It wasn’t long after I arrived in London around 2005 having moved from Amsterdam, that I began hanging out on the jazz scene. In many ways that’s where I really started developing my voice as an artist.
During the day I would study and practice, and at night we would hang out a jam sessions and go to concerts all over town, from small venues to renowned clubs such as Ronnie Scott’s, Pizza Express, 606 and The Vortex.
Soon I began gigging myself with other musician’s bands as well as with my own group. There were many small club nights, plenty of which are still going today and some of which are long gone. Different musicians were attached to different venues and scenes, although we all mingled and moved around.
I started hanging out a lot at Charlie Wright’s International Bar. It was a scruffy dive bar in Hoxton that was putting its mark on the up and coming London jazz scene. It was a cool spot, typical for the East London hipster life attracting all sorts of characters and music lovers, and for a good few years it was one of the most exciting jazz venues in London, promoting local and international jazz artists alike.
The rise and fall of Charlie Wright’s is a story for another time. But for me ‘Charlie’s’ gave me a unmatched platform as an upcoming artist to present my music. I met so many ‘cats’ there, amongst others saxophonist Will Vinson who came to the venue with guitarist Kurt Rosenwinkel. Vinson ended up featuring on my first album. I also met another phenomenal saxophonist, my now good friend Zhenya Strigalev, who at the time also did some of the bookings of bands to perform at Charlie Wright’s.
If you’ve ever seen Zhenya play or talk to the audience, you’ll know he has a quirky sense of humour and an abstract mind that spins fast. A bit too fast sometimes. When he called me up to book my band to play at Charlie’s for the first time I was delighted. And when I saw the listings in Time Out and the venues program: “Kristian Borring – Norwegian Fusion Guitarist”, I chuckled and thought to myself: “only Zhenya would get both my nationality and music style wrong…”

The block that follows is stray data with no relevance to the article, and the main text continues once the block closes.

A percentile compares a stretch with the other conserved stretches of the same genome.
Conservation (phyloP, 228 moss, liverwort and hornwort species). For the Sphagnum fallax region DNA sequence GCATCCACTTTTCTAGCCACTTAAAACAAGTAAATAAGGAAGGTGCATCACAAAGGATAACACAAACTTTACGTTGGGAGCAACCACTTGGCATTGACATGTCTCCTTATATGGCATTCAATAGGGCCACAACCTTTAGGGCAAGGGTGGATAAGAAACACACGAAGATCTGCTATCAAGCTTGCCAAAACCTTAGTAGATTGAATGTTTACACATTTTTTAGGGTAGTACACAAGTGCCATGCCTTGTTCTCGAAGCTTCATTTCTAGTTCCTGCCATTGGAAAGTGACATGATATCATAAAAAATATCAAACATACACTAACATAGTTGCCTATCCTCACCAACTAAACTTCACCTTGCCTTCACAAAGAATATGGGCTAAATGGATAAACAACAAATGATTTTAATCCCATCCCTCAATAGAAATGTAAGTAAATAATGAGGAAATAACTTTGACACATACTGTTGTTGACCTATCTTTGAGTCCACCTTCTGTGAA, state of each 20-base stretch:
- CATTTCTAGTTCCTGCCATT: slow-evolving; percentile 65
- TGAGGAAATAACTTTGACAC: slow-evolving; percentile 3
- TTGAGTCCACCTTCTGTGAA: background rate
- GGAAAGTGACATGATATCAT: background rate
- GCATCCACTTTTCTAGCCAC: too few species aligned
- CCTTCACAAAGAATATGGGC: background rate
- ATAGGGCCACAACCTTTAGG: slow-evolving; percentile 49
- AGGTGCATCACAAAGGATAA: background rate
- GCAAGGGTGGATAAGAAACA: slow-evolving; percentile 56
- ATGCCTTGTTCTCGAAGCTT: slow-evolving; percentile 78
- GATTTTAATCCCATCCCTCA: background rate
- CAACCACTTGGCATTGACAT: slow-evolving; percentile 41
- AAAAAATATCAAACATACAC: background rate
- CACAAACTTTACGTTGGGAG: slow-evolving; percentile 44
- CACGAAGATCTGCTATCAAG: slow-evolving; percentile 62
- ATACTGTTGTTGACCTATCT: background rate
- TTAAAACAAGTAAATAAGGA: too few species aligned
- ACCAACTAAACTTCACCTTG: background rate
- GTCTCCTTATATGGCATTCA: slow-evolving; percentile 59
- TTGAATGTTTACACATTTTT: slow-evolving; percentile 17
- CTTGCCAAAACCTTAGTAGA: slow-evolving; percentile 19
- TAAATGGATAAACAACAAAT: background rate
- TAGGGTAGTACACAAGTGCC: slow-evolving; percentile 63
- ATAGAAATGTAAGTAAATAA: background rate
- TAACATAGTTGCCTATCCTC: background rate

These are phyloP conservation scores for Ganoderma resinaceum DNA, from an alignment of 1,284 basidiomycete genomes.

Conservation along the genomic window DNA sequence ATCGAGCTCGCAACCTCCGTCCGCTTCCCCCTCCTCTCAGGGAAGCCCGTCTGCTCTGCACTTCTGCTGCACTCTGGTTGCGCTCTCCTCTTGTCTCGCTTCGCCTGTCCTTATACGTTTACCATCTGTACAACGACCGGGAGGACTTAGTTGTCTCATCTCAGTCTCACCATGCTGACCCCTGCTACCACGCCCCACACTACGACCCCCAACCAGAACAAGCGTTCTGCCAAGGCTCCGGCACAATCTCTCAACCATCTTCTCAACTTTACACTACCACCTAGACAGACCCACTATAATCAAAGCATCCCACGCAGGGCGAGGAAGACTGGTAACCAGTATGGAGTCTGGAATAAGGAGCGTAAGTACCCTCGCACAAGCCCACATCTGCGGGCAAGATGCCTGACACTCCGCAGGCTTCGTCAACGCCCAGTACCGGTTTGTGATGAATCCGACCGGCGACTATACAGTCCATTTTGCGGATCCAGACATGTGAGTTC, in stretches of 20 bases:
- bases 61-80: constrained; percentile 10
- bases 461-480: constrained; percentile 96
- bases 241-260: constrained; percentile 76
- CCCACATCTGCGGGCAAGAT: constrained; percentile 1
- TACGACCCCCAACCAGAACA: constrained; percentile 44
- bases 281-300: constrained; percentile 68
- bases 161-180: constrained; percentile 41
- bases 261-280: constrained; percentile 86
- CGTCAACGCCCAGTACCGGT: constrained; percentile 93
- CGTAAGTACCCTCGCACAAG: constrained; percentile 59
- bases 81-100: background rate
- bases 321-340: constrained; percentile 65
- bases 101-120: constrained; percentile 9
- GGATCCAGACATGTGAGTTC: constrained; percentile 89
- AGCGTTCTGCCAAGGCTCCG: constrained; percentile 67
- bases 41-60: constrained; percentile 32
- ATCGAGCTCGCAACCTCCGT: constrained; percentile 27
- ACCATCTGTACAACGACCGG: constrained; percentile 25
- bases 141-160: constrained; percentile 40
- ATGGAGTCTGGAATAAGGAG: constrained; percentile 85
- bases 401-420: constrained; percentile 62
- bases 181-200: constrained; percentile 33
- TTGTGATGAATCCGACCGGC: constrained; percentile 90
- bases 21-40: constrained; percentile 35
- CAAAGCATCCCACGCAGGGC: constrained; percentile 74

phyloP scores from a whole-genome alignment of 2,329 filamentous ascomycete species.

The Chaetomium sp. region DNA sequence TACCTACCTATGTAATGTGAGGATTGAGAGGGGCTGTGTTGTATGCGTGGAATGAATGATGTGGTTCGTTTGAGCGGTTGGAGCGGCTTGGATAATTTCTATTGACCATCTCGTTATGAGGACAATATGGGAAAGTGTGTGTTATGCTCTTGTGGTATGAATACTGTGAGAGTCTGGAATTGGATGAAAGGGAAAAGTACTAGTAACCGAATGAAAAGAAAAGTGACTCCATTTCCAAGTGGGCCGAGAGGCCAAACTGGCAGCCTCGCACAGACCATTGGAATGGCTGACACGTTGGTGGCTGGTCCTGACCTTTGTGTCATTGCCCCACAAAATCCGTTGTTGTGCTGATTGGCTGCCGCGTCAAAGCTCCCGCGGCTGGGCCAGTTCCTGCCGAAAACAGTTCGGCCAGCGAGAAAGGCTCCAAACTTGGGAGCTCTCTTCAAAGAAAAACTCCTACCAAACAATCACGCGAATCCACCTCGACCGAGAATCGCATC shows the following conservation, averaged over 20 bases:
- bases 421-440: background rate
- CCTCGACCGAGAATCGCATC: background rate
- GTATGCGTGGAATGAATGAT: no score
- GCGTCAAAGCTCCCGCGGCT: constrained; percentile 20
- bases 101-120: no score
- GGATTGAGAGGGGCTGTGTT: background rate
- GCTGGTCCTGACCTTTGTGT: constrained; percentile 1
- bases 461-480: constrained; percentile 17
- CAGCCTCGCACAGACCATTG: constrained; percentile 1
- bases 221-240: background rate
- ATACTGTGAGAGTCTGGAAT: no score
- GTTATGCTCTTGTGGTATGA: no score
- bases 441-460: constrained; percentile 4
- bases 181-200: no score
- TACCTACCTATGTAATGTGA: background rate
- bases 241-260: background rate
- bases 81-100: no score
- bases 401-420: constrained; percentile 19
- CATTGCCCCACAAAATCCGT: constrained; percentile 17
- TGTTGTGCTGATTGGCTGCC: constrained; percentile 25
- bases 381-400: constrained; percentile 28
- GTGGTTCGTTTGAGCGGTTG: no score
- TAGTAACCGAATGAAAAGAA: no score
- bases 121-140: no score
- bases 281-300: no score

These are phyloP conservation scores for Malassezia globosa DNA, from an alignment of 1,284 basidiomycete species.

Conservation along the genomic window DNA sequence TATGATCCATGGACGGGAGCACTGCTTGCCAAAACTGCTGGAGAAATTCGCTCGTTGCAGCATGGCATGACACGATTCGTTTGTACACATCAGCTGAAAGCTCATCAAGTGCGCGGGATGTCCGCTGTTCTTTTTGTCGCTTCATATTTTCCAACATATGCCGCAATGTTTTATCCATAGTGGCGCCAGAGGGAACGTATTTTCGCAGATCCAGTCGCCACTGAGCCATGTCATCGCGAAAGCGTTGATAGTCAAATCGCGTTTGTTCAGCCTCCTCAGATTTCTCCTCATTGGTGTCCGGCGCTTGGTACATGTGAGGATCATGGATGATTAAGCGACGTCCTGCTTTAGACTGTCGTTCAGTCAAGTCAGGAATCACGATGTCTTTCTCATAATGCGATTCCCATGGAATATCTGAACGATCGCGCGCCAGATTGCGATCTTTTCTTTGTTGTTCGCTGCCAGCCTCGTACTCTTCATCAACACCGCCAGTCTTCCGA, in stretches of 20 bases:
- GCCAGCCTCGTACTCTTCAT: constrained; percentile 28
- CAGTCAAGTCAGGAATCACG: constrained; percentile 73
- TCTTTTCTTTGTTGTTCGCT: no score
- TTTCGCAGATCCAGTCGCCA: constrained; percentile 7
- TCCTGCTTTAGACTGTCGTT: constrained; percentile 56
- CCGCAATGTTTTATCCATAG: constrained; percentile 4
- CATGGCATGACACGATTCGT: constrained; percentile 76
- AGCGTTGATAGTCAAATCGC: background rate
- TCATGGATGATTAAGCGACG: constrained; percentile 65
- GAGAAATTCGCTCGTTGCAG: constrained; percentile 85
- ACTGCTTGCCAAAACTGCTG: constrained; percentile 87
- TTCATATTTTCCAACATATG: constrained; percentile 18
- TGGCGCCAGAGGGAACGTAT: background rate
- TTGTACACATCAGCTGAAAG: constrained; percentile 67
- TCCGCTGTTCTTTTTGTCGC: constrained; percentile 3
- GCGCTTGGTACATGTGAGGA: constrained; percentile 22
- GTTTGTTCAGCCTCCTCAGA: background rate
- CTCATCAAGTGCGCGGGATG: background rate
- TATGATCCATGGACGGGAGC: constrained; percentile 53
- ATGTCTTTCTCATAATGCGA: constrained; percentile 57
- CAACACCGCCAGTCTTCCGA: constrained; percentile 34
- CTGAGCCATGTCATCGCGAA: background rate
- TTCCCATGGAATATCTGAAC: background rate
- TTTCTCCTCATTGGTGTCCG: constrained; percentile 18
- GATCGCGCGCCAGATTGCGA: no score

Little did I know that my tag line in the London news media for years to come would NOT be “Danish Jazz Guitarist” but rather “Norwegian Fusion Guitarist”. Once that little piece of misinformation had been embedded into the databases, no matter what I did to try and change it, it always came up in listings for my concerts all over London.
I still laugh about this with my friend Jon Scott, the drummer in my band back then, and who has played on all my quartet albums since. He says I wasn’t so cool about it then as I am now! He is probably right, but what’s more, maybe nobody really sees or knows the difference anyway, except for that one poor Norwegian fusion guitarist who has wrongfully been accused of playing jazz and being Danish!! 🙂
Is there a difference? Who knows, but judge for yourself. The track below was recorded around the hey-days of Charlie Wrights and features Will Vinson, but I used to play it with Zhenya too. I wan’t to give it to you for free as my way of saying THANK YOU for being a subscriber.
If you like this track you might want to check my album ‘Silent Storm’ which I think injects something that is very Scandinavian… who cares from which country anyway!? 🙂
Thanks for reading,
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